24 December – US Senate passes Obama’s health bill.

20 December – Rudd vows to continue with emission trading system.

Tony Abbott, Opposition Leader, describes Copenhagen as a disaster and a blow to Prime Minister.

19 December – Copenhagen international climate change conference fails to come up with a meaningful agreement to maintain CO2 in atmosphere at 450 parts per mil to restrict temperature rise to 2c or less.

5 December – Liberals maintain their two-party preferred vote in by-elections for Bradfield and Higgins by-elections not contested by a Labor candidate.

3 December – NSW left faction Premier Nathan Rees decisively defeated in Caucus by right faction, which installed Kristina Keneally as Premier.

1 December – Abbott elected Lib leader 42 to 41 over Turnbull after the vote was Abbott 34, Turnbull 26, and Hockey 23.

27 November – Tony Abbott and Joe Hockey likely to challenge Turnbull for leadership when another spill motion is put on 1 December. Turnbull says he will win.

25 November – Malcolm Turnbull survives an attempted spill motion in Liberal partyroom by 48 to 35.

24 November – Coalition Party room considers amendments to emission trading legislation.

23 November – SA Premier Mike Rann denies he had sex with a barmaid.

18 November – asylum seekers leave Oceanic Viking and go to Indonesian detention centre.

17 November – Newspoll has two-party preferred vote as ALP 56% (up 4%), Coalition 44% (down 4%), thereby showing the previous poll showing a 14% turnaround against Labor was wrong.

9 November – Opposition Senate Leader Nick Minchin, on Four Corners declares climate is a conspiracy of the international left and declares a majority of the Liberal partyroom don’t believe human beings are causing, or are the main cause of the planet warming.

6 November – Research commissioned by the German Government finds that countries including China, India, Brazil and Mexico are on track to cut their emissions by 25 per cent by 2020. Climate groups say pressure is now on countries like Australia to come to the negotiating table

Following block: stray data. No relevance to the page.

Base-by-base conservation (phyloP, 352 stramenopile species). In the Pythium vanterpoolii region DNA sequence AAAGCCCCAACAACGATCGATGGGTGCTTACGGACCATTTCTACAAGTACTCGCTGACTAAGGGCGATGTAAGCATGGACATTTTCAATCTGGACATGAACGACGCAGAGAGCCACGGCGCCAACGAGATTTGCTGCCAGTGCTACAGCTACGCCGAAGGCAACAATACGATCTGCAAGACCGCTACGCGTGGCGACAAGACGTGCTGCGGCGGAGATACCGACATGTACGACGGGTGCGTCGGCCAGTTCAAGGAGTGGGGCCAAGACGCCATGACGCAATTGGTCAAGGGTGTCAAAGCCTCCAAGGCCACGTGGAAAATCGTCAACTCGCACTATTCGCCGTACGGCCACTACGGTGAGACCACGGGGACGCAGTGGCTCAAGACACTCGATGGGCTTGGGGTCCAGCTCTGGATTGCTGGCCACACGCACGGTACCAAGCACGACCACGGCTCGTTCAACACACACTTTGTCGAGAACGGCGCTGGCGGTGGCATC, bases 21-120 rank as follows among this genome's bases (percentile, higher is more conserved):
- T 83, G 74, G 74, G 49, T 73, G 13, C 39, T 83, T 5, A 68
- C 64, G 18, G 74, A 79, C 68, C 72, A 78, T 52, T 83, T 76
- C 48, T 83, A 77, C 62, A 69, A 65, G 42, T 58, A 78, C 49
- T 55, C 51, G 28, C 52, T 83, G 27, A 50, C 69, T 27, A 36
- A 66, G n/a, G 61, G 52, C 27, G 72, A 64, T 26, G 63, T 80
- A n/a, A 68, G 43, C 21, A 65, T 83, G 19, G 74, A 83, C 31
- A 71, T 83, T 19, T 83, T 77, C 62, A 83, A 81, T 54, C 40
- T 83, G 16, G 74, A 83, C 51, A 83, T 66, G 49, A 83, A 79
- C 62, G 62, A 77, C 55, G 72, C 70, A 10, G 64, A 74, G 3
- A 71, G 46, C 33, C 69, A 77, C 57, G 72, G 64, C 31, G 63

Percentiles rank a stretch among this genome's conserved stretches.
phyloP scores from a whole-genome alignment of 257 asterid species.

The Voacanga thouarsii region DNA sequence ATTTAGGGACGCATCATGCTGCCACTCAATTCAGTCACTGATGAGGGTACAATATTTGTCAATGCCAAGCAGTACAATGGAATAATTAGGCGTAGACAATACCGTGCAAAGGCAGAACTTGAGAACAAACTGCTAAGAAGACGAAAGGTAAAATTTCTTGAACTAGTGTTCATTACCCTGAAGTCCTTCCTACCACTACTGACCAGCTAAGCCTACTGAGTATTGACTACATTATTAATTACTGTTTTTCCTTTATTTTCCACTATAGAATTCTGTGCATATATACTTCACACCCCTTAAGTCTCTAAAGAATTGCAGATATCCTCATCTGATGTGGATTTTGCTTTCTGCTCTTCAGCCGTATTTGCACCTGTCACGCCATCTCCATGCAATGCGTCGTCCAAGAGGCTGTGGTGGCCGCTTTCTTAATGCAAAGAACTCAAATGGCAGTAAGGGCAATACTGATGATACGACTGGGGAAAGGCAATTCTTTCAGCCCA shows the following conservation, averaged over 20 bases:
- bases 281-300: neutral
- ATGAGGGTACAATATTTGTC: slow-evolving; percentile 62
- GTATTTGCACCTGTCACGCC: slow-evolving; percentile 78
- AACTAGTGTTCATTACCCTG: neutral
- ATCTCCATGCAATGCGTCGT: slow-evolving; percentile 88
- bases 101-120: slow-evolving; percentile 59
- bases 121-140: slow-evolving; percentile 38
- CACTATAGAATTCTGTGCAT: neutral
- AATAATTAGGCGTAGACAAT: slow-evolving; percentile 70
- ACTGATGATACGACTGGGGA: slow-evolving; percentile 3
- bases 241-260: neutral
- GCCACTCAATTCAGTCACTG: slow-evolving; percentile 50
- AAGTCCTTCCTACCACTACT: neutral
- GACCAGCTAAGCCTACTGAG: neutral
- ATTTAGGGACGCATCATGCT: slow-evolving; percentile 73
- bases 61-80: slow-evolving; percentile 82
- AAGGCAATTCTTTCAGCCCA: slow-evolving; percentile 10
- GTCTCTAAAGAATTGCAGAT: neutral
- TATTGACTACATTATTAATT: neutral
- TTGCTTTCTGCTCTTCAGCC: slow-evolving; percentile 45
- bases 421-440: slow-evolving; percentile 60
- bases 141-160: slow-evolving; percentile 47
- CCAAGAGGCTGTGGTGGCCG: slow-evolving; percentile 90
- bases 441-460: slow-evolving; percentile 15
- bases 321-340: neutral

5 November – The Government ends week in worse shape than it started. Its policies on asylum seekers are blamed for its first serious poll slump in the polls and there is still no solution to the stand-off over the 78 asylum seekers on board the Oceanic Viking.

4 November – The Minister for Defence Personnel, Materiel & Science, Greg Combet, defends plans to replace the ‘Collins’-class fleet with 12 new submarines. The Opposition is doubtful the project can be delivered

3 November – Newspoll reports Labor falls by seven points in its popularity and in its primary and two party preferred rankings. The Coalition has increased its standing, but Turnbull.

1 November – Kevin Rudd announces former Treasurer Peter Costello will be appointed to the board of the Future Fund. The decision is attacked by Paul Keating as being disloyal to Rudd’s Labor colleagues.

30 September – Malcolm Turnbull tells Liberal Parliamentary Executive the partyroom must be with him on negotiations with the government on emission trading legislation.

28 September – Reserve Bank Governor Glenn Stevens, in evidence to a parliamentary committee, supported the government’s stimulus package.

26 September - G20 Summit in Pittsburgh winds up. Determines that G20, not G8 will be premier world body outside the UN.

23 September – Chinese President Hu at the United Nations summit on climate change pledges to curb the growth of its carbon dioxide emissions.

22 September – Penny Wong writes to Turnbull and gives him four weeks to bring forward his amendments to the government’s Carbon Pollution Reduction Scheme.

Latest Newspoll 67% in favor of CPRS legislation with 64% saying the should be modified so that it can be agreed by the Parliament.

11 September – Turnbull says a Coalition government would again consider individual work contracts.

Australian reveals government’s Productivity Places Program to deliver 711,000 training places over five years under attack from unions and employers.

10 September – Senate puts $2 billion hole in Budget by defeating legislation to deny private health insurance tax rebates from higher earners.